It’s been a beautiful weekend here in Wales with morning mist and fog clearing to leave stunning blue skies and real warmth. Working in T-shirts in the garden in November! The heather is out in all its purple glory on the mountain and as the light fades in the evening the Blorenge is lit up with red. If you missed it, we made elderberry vodka last week. This week we mulched leaves and made a cage to store them in – more on that to come.
If you’re a Guardian reader you might have noticed the Country Diary yesterday came from our part of the world. Llangattock escarpment is a few miles from here, an other-worldly landscape of grassed-over limestone quarries and caves. It’s a tortuous drive up there with switchback lanes. The writer, Carey Davies, captures eloquently how I feel about the physical and cultural pull in this area between the industrial south of the valleys and the agricultural north of the Black Mountains and Brecon Beacons:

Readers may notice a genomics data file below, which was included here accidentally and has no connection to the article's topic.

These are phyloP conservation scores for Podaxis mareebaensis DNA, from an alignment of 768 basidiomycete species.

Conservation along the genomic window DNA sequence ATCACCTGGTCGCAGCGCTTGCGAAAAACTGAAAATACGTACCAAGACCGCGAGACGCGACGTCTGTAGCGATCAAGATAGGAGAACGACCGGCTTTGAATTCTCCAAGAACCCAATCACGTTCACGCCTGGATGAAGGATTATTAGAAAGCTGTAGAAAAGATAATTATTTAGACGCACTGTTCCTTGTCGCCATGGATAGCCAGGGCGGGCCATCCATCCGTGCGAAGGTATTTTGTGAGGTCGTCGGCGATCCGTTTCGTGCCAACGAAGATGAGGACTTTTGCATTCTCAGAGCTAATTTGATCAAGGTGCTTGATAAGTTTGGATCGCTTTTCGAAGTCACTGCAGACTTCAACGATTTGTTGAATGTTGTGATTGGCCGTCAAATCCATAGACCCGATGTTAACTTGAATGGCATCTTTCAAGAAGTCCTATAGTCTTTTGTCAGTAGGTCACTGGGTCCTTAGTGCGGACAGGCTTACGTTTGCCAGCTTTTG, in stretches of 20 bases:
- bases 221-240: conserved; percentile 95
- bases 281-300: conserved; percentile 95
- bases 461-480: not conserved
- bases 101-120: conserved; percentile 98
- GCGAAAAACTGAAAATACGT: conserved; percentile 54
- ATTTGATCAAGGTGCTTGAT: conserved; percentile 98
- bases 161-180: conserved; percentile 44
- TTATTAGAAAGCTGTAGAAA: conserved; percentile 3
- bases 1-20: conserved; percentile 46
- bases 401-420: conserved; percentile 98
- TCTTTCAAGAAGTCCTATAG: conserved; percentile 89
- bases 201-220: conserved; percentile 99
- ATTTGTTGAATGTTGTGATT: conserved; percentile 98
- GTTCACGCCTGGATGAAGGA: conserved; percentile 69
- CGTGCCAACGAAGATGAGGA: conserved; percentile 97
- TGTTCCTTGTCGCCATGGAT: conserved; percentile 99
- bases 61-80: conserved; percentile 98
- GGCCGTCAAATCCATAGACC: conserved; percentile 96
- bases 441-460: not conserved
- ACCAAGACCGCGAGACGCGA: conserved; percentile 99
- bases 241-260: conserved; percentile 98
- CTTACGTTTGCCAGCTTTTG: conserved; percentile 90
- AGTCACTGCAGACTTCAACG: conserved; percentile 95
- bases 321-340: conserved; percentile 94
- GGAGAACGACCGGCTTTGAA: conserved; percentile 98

“The Llangattock Escarpment is a three-mile-long outcropping of the limestone which buffers the red sandstone of the agricultural Black Mountains from the coal measures of the (post-) industrial South Wales Valleys. The cultures corresponding to each are close physically but worlds apart politically. It is a striking study in geopolitics, in how culture grows from the ground, as affected as crops by the bedrock beneath; as if socialism and strikes thrive in certain soils.”
You feel this buffer as you travel along the Heads of the Valleys road – a feat of human engineering from the 1960s which cuts the Beacons from the Valleys, topping the valleys towns of Brynmawr, Tredegar, Ebbw Vale and Merthyr Tydfil before veering left at Pontneddfechan down through the Vale of Neath to the M4. I often think the road is worthy of a piece of work along the lines of Iain Sinclair’s psychogeography take on the M25, London Orbital, or his more recent work on the Ginger Line. I wonder if he can be persuaded?!